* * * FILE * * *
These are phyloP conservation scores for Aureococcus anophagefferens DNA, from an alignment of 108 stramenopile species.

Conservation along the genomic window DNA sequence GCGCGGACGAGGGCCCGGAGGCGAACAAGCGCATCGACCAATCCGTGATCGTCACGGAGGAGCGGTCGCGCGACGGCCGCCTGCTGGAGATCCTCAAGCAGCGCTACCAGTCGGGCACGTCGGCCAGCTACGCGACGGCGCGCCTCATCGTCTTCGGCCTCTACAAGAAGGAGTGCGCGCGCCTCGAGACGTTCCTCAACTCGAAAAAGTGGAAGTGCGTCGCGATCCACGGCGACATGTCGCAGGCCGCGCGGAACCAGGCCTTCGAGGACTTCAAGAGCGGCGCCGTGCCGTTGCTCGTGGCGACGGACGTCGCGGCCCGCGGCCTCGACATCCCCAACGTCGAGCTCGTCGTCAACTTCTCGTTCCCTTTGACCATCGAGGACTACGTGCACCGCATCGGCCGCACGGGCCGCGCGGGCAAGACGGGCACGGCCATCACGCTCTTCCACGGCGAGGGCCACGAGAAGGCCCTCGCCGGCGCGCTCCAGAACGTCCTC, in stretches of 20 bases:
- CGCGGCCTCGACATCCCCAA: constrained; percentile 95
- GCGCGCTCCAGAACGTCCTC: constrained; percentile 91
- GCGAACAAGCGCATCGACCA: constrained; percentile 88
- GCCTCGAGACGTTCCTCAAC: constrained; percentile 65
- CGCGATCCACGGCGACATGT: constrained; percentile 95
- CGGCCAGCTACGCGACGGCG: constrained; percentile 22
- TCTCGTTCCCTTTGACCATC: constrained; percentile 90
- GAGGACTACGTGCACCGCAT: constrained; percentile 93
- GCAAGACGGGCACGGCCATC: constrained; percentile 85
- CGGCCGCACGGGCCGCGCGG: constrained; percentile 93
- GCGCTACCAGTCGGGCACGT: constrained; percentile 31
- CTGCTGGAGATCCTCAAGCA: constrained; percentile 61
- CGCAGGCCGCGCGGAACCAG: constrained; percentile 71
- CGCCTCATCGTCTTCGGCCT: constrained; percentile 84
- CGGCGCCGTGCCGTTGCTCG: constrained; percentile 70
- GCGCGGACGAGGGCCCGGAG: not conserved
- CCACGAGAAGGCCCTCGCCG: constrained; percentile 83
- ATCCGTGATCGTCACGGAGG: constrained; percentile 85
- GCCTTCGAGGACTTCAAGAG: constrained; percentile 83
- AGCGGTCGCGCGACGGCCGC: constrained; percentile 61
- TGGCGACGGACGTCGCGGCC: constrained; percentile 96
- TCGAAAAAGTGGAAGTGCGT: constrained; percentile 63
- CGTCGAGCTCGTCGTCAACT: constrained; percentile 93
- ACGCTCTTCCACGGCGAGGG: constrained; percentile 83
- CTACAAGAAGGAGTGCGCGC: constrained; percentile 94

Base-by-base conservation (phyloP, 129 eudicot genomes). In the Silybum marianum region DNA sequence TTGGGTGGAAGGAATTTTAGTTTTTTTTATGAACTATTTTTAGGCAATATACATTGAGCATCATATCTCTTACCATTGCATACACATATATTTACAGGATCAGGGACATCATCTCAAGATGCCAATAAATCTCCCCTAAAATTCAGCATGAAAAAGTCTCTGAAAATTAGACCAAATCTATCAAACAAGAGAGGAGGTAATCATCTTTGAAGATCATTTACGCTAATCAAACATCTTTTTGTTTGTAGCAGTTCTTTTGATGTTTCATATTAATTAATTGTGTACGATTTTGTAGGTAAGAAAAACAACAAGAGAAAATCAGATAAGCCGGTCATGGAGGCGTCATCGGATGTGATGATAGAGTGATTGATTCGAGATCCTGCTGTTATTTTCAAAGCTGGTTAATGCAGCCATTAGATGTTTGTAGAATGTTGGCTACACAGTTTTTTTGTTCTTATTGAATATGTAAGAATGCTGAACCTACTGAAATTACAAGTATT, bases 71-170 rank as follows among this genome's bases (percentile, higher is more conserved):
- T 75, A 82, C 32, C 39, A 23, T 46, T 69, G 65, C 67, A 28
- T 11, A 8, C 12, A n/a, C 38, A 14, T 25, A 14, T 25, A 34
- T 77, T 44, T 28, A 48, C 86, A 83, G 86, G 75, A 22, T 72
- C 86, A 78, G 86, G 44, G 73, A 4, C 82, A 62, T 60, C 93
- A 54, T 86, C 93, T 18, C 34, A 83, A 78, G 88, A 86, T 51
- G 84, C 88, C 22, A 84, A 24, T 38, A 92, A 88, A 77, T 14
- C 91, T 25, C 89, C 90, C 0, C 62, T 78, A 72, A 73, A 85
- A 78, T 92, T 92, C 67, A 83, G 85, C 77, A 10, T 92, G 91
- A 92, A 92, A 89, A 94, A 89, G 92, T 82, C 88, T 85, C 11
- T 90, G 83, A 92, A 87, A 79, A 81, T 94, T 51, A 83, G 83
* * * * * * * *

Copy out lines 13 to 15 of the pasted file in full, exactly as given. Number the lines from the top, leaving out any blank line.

- GCGCTACCAGTCGGGCACGT: constrained; percentile 31
- CTGCTGGAGATCCTCAAGCA: constrained; percentile 61
- CGCAGGCCGCGCGGAACCAG: constrained; percentile 71